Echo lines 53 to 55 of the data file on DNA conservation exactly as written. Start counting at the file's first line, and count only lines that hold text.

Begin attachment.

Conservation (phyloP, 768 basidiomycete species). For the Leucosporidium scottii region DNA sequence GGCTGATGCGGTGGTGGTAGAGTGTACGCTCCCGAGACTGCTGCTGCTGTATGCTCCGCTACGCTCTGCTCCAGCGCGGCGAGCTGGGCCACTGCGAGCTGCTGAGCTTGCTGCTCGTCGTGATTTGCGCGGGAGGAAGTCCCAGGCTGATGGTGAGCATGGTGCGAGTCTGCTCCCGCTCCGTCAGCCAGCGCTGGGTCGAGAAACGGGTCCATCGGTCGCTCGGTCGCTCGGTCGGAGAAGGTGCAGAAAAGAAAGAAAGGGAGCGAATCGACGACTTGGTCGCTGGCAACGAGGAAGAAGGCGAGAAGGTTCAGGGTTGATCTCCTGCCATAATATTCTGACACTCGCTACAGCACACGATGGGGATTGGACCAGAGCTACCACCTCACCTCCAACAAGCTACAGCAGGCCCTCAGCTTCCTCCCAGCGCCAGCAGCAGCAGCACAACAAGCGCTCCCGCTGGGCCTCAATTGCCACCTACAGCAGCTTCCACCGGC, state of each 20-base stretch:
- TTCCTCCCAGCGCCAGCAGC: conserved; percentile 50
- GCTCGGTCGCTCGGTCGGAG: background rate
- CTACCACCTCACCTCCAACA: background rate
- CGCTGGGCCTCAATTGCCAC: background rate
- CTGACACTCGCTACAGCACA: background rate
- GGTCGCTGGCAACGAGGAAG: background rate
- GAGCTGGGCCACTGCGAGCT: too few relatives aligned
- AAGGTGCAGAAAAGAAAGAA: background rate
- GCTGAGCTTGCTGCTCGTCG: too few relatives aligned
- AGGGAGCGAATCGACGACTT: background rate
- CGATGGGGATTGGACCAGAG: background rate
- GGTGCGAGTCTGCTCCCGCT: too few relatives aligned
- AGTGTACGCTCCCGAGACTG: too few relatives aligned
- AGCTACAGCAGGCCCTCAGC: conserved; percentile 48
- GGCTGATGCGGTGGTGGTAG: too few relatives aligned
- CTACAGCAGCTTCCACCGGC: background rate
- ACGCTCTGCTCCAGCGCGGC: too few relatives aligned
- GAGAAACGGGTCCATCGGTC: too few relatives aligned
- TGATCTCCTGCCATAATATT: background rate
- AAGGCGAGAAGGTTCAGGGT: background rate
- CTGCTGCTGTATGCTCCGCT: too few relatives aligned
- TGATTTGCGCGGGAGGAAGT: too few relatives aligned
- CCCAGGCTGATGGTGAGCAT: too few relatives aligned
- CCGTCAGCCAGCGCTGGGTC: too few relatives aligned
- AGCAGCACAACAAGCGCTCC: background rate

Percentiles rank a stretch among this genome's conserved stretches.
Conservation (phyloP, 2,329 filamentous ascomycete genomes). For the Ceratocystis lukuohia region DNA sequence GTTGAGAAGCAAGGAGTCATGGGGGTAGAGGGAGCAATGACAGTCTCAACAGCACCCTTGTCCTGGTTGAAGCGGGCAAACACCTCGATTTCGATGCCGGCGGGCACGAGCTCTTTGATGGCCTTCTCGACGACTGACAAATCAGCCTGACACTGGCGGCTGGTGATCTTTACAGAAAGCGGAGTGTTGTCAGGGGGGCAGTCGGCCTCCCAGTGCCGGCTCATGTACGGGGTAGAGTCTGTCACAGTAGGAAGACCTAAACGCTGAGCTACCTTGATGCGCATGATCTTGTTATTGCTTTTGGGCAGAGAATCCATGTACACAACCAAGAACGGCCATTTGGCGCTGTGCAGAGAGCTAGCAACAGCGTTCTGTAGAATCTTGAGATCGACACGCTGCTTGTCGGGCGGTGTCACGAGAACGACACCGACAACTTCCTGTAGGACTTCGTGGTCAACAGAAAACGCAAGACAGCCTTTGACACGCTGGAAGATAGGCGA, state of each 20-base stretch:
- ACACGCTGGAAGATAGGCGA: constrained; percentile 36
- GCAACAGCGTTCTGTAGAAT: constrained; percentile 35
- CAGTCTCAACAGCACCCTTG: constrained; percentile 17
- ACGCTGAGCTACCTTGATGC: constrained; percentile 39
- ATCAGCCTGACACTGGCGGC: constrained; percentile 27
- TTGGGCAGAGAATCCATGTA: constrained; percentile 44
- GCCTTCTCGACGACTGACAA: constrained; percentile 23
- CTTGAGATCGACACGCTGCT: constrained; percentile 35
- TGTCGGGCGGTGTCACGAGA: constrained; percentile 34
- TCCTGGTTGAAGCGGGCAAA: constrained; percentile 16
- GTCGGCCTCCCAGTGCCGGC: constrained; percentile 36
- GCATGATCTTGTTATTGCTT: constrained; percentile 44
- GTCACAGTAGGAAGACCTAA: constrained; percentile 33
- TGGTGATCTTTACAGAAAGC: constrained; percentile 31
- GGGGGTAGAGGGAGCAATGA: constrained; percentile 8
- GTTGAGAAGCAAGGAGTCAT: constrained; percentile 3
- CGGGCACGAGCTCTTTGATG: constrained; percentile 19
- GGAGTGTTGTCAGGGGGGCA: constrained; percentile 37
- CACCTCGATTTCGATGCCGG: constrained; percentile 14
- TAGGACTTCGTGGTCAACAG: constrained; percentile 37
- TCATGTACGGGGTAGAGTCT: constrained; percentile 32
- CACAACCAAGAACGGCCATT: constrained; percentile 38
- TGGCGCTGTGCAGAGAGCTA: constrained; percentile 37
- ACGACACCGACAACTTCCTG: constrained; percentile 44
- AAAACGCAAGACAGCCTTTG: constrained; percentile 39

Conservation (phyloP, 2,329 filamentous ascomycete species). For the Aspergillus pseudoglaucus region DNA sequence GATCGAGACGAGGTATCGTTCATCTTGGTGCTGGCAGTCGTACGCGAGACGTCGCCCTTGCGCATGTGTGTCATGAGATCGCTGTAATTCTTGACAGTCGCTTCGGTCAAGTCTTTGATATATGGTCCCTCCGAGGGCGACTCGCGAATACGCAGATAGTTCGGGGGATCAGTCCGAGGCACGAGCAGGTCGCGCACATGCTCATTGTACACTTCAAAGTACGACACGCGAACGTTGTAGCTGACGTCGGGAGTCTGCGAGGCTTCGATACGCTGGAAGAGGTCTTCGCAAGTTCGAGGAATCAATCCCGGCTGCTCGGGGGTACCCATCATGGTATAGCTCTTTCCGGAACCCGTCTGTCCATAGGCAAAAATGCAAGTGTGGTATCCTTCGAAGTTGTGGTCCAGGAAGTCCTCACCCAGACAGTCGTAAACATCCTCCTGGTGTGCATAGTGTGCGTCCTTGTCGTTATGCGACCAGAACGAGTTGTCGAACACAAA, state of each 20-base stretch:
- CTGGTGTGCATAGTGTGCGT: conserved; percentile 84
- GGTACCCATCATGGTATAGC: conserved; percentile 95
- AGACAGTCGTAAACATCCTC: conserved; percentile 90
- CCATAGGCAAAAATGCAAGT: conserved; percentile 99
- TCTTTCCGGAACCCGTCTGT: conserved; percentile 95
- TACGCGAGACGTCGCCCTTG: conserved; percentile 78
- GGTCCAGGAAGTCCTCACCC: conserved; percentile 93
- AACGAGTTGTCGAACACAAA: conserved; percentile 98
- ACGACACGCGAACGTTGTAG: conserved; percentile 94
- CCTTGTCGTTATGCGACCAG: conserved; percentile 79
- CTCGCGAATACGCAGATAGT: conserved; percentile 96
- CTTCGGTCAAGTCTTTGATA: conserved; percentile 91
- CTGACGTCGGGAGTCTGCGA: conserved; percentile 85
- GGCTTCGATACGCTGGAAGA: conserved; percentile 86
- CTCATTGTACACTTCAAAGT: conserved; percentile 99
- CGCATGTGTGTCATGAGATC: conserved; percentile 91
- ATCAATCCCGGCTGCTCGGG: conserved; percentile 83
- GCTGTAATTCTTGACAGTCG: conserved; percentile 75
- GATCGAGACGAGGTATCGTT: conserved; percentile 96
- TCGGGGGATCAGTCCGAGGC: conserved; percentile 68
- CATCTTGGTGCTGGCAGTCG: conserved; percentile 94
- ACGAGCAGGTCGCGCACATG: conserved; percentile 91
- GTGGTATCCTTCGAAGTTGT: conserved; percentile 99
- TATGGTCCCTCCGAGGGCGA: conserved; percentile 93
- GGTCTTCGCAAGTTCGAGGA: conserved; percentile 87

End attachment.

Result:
- AAAACGCAAGACAGCCTTTG: constrained; percentile 39

Conservation (phyloP, 2,329 filamentous ascomycete species). For the Aspergillus pseudoglaucus region DNA sequence GATCGAGACGAGGTATCGTTCATCTTGGTGCTGGCAGTCGTACGCGAGACGTCGCCCTTGCGCATGTGTGTCATGAGATCGCTGTAATTCTTGACAGTCGCTTCGGTCAAGTCTTTGATATATGGTCCCTCCGAGGGCGACTCGCGAATACGCAGATAGTTCGGGGGATCAGTCCGAGGCACGAGCAGGTCGCGCACATGCTCATTGTACACTTCAAAGTACGACACGCGAACGTTGTAGCTGACGTCGGGAGTCTGCGAGGCTTCGATACGCTGGAAGAGGTCTTCGCAAGTTCGAGGAATCAATCCCGGCTGCTCGGGGGTACCCATCATGGTATAGCTCTTTCCGGAACCCGTCTGTCCATAGGCAAAAATGCAAGTGTGGTATCCTTCGAAGTTGTGGTCCAGGAAGTCCTCACCCAGACAGTCGTAAACATCCTCCTGGTGTGCATAGTGTGCGTCCTTGTCGTTATGCGACCAGAACGAGTTGTCGAACACAAA, state of each 20-base stretch:
- CTGGTGTGCATAGTGTGCGT: conserved; percentile 84